OBJECTIVE: The goal of this study was to characterize primary care
patients with false positive results on screens for mental disorders.
METHOD: A sample of 1,001 primary care patients completed self-
administered screens and structured interviews for DSM-IV diagnoses.
RESULTS: A substantial proportion of the patients with false positive
screen results for at least one diagnosis met the diagnostic criteria for
other psychiatric disorders. They also had significantly greater functional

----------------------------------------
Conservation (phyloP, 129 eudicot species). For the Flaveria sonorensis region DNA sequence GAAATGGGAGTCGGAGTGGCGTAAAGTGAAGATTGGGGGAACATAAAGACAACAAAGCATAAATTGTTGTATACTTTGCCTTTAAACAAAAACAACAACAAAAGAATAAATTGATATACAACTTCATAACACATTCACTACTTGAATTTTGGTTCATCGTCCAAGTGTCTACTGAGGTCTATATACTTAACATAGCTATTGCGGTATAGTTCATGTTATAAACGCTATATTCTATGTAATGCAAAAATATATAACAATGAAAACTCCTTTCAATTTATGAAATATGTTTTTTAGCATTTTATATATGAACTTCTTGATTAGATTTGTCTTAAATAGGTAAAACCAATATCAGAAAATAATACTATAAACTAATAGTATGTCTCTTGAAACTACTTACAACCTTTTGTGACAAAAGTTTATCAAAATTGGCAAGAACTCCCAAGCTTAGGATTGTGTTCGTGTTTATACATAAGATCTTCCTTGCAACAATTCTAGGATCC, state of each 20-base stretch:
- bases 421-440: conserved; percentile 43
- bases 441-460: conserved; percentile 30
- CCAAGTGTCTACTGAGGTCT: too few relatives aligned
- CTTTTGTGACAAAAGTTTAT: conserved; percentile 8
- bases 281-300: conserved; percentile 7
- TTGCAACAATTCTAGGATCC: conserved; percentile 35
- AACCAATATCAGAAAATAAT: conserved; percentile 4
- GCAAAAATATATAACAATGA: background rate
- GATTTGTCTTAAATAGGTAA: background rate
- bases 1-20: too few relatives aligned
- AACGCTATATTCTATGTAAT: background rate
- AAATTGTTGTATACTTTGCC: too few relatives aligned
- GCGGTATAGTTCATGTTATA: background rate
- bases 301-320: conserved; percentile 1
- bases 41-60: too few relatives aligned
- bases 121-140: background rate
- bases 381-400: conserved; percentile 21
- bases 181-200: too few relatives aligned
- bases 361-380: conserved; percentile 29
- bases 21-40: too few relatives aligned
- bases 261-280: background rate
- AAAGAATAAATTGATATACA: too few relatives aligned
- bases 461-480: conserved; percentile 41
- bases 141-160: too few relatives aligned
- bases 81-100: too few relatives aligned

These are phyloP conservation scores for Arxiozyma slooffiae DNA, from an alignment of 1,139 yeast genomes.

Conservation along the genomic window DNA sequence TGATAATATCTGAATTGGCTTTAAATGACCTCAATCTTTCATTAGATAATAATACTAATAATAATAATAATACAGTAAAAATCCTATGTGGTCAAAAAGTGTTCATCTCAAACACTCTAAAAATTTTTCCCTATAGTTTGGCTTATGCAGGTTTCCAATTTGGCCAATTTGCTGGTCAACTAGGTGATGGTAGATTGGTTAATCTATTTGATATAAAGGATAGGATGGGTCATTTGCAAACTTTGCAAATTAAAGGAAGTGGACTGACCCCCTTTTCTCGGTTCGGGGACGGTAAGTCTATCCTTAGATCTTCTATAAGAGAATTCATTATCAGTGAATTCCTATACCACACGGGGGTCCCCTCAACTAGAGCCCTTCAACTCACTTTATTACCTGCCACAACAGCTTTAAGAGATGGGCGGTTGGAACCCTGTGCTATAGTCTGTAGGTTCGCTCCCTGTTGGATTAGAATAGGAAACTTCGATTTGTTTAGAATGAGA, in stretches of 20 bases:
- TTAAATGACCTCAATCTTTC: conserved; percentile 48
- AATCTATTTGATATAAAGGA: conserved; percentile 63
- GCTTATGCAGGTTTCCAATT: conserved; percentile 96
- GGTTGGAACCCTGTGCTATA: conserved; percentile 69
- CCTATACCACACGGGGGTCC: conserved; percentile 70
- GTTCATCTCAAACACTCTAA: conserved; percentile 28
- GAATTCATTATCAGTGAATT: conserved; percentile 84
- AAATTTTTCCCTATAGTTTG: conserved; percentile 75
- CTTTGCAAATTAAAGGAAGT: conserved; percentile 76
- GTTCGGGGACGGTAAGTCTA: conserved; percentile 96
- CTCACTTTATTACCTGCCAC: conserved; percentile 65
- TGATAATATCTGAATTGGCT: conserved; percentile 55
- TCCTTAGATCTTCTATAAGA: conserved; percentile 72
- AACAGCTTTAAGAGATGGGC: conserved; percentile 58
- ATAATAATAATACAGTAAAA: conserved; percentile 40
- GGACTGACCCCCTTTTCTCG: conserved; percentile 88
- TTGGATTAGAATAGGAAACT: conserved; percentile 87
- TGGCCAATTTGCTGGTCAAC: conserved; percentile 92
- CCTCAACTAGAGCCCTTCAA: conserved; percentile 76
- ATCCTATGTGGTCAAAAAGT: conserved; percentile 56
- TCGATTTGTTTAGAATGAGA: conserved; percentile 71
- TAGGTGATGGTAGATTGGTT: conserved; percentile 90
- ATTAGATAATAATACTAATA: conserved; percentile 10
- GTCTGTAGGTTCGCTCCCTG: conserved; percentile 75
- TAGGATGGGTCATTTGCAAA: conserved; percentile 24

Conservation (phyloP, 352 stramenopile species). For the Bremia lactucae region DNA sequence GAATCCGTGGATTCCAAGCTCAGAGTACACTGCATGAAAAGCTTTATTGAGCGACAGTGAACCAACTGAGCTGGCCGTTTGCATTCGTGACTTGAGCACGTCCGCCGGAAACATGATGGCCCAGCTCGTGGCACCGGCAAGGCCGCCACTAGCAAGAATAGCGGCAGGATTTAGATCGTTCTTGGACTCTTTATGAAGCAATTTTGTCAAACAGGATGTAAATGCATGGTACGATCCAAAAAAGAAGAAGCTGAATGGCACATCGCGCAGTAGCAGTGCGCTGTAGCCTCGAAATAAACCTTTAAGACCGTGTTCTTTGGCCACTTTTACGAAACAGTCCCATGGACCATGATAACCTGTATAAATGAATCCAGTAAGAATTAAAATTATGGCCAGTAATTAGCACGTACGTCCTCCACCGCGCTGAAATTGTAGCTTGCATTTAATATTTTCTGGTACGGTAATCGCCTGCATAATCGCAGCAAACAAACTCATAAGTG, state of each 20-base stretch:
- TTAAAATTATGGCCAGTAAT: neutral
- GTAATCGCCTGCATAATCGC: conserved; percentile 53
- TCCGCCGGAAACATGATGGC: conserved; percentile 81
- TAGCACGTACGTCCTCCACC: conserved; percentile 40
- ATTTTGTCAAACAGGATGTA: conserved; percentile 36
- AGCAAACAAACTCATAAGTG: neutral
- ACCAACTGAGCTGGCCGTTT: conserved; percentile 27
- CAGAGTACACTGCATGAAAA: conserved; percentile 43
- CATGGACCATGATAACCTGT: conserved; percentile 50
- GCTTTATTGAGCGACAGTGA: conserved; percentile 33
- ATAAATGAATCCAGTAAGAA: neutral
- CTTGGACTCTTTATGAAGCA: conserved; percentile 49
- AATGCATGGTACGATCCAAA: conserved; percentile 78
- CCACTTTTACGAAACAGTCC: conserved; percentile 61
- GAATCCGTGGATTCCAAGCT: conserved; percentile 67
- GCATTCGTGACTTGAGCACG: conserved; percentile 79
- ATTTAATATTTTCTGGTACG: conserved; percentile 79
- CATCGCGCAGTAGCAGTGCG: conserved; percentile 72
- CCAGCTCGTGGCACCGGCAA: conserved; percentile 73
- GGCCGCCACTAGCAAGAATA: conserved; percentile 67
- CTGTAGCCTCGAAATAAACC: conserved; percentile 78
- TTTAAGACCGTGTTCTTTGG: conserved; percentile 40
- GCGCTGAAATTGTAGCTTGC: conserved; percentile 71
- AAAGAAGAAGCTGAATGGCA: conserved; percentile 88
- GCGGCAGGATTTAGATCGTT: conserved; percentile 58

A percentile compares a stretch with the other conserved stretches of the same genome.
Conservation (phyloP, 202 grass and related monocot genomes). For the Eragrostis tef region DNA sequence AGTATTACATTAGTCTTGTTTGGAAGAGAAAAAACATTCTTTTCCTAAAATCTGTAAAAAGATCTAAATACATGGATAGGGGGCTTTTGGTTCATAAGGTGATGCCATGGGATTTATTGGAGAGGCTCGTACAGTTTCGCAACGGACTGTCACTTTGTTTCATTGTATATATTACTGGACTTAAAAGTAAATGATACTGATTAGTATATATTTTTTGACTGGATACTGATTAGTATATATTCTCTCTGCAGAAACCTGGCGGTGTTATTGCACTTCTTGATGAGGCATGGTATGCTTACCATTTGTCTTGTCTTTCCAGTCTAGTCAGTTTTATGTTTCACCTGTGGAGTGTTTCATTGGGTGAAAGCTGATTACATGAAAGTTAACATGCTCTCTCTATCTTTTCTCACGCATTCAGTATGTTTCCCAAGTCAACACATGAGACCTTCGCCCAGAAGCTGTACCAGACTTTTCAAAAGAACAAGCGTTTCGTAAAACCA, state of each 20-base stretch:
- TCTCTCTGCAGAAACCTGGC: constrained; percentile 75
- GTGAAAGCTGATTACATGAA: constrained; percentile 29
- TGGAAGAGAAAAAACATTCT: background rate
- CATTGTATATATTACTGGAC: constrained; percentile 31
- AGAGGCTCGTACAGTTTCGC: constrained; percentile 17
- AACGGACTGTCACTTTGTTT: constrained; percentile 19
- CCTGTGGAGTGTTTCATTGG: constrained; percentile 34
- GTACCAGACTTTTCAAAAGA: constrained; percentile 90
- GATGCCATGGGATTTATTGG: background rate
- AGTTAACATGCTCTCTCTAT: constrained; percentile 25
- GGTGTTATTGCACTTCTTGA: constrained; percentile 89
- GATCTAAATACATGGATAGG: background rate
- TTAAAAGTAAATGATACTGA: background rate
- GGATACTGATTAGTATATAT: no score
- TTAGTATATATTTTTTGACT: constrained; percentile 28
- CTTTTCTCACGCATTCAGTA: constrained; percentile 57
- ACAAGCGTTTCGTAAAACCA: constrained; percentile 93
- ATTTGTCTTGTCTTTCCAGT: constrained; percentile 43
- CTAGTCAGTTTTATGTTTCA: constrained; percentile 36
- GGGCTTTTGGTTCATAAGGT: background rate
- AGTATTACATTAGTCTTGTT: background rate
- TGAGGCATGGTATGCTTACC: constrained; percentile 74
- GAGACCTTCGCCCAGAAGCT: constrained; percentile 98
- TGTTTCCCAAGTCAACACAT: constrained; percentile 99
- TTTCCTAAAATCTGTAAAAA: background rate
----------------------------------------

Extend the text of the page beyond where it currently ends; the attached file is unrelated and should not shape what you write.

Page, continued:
impairment and higher rates of recent use of mental health services than
the subjects with true negative results on the screens. CONCLUSIONS:
Although the positive predictive values of screens for specific mental
disorders are in line with those of other medical screens, false positive
results are not uncommon. This may be due in part to the sensitivity of
brief screening instruments to nonspecific symptoms. The results suggest
that as with other screens used in primary care, patients with false
positive results on screens for mental disorders should receive clinical